One key measure that will reduce childhood illness and death is to stop using open fields or the bush as toilets. In Uganda, nearly a tenth of the population practices open defecation, and two thirds of households do not use soap when washing their hands. 

Through our programmes in Uganda, IRT aims to:

Delivering education in WaSH to a community
  1. Provide clean water through boreholes and protected springs, located close to communities.
  2. Encourage communities to construct pit latrines.
  3. Provide education in sanitation and hygiene measures – including the use of ‘tippy-taps’ for handwashing, dish-drying racks, the need to wash hands with soap and to ensure the cleanliness of homes.
  4. Create waste management systems through the use of rubbish pits.


WaSH – Water, Sanitation, Hygiene

January 28, 2020

Clean water, sanitation and hygiene are basic human rights. They are essential to ensure that children grow up healthy and happy. In Uganda, thousands of men, women and children are stuck in a devastating cycle of poverty where thirst and disease are so routine that they have become a normal part of everyday life. Not […]

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Water, Sanitation, Hygiene

Clean water, sanitation and hygiene are basic human rights. They are essential to ensure that children grow up healthy and happy.

In Uganda, thousands of men, women and children are stuck in a devastating cycle of poverty where thirst and disease are so routine that they have become a normal part of everyday life. Not only does contaminated water kill, the long treacherous journey to collect this water prevents thousands of young girls from going to school.

The Problem

More than 7 million children below the age of 5 die every year in the world. Contaminated water is a major cause.

Child mortality in Uganda is 131 per 1,000 live births. This makes it the highest under-5 mortality rate in Eastern Africa. Contaminated water is one of the main causes.

Diarrhoea is one of 3 major childhood killers in Uganda. It kills 33 children every day. Most get the disease by drinking unsafe water or by contact with contaminated hands.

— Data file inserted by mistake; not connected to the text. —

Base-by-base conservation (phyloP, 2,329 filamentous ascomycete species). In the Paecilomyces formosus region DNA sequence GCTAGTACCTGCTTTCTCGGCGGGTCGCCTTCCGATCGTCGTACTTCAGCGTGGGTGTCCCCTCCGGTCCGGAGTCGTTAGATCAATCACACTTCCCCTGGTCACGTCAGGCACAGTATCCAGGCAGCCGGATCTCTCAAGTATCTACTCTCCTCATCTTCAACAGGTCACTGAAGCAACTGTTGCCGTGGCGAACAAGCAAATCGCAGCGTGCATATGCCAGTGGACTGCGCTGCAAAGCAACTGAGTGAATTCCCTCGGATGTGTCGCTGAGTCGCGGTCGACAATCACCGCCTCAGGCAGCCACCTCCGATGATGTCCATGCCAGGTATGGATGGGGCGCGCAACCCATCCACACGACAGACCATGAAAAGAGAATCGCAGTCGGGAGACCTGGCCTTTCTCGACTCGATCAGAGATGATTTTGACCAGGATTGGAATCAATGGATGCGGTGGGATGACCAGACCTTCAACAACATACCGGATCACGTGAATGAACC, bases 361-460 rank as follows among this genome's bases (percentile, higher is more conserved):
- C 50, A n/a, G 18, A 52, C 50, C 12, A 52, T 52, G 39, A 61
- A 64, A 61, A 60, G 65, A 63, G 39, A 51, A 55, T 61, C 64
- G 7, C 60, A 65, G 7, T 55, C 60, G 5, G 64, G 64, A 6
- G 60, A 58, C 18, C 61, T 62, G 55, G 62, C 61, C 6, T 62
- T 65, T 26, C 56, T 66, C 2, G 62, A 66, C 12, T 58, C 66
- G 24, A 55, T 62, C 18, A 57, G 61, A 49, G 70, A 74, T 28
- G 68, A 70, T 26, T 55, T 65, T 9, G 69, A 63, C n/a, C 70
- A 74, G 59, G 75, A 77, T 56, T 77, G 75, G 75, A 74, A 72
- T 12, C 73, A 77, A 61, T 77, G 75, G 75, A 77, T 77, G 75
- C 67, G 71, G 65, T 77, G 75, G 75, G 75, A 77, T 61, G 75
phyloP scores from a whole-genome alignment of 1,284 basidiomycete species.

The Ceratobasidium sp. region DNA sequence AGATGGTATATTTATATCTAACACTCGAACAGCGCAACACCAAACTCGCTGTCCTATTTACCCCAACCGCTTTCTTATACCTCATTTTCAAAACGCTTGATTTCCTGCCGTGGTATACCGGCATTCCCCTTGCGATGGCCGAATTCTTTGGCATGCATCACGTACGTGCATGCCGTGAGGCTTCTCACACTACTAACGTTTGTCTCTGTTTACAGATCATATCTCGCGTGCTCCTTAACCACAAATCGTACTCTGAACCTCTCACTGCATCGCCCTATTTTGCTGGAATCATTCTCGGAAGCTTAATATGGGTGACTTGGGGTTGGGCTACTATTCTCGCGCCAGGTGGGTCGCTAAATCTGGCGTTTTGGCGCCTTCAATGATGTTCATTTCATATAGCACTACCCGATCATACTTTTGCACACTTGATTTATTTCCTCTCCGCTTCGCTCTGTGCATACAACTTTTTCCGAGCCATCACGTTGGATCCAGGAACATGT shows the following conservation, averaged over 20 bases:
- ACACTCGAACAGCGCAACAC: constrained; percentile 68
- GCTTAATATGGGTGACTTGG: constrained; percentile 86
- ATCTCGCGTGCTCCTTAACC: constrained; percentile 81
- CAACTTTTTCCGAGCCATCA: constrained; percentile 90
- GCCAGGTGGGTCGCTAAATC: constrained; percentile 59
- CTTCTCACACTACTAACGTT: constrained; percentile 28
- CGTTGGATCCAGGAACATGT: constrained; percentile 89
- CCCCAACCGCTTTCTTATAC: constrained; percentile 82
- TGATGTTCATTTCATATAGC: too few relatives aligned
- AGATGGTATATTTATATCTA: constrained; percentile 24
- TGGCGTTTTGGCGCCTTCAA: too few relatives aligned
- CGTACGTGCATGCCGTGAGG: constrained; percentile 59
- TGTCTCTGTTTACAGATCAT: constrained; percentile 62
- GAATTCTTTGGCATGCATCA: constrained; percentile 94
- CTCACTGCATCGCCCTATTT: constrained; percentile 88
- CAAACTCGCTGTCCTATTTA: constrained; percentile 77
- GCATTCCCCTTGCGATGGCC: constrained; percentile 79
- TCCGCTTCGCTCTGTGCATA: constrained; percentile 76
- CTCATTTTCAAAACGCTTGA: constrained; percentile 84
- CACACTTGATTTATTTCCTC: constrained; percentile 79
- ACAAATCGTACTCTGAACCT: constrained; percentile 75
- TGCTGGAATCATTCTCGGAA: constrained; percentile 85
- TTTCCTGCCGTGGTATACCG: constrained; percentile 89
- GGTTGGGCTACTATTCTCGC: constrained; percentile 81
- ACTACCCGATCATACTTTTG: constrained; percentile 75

Around 1.8 million people die every year from diarrhoea because they rely on unsafe water. Many are children.

In Uganda, thousands do not have water close to home. Every day, many young girls make the long walk to collect water, which is often contaminated. This prevents them going to school.

The Solution

Boreholes! Installing boreholes in remote villages in Uganda, which eradicate the problem of contaminated water.

If the target of 90% access to safe drinking water is achieved by 2020, 8.3 million Ugandans, including children, will be protected from water-borne diseases like diarrhoea.

IRT are on the case

IRT concentrate on providing long term solutions, not quick fixes. We help refugees to be self-sufficient, so we can leave, and help the next village that needs our help.

Not only are we building boreholes in many remote villages in Uganda, we are installing protected springs, pit latrines, dish-drying racks, rubbish pits, and tippy taps.

We are building toilets, so refugees have a clean and private place to go to the loo. Not only does this decrease the amount of disease in the villages caused by bad sanitation, this gives so many, especially women, the dignity they deserve.

IRT also train the villagers on how sanitation is important to a long and healthy life, from cooking and cleaning, to women’s sanitation, and providing washable, reusable sanitary towels.

Villagers thrilled to be using their new borehole

How much does it cost?

It costs us around £3,000 to install a borehole which provides clean water to a whole village. 

A protected spring costs us £930 to install. 

A ‘tippy tap’ costs just £2.23! Watch this video to see how simple it is to make.

A 3 pack of resuable sanitary towels cost £1.40 for a 4-month supply.

A bar of soap costs 41p.

A Pit Latrine lavatory costs us £458 to construct and install.

We need your help

All of this equipment is funded by you, our incredible supporters. All donations go towards building vital boreholes and other lifesaving equipment to provide clean water to millions of refugees, changing their lives forever and bringing them out of the cycle of poverty and suffering.

Any donation large or small will be an enourmous help to our friends in Uganda. Donate today to make a difference.

Read more about this life saving project:

WaSH – Toilets (Roots)

WaSH – Impact on health

WaSH – Sanitary Towels (Petal)

WaSH – Protected Springs

WaSH – Boreholes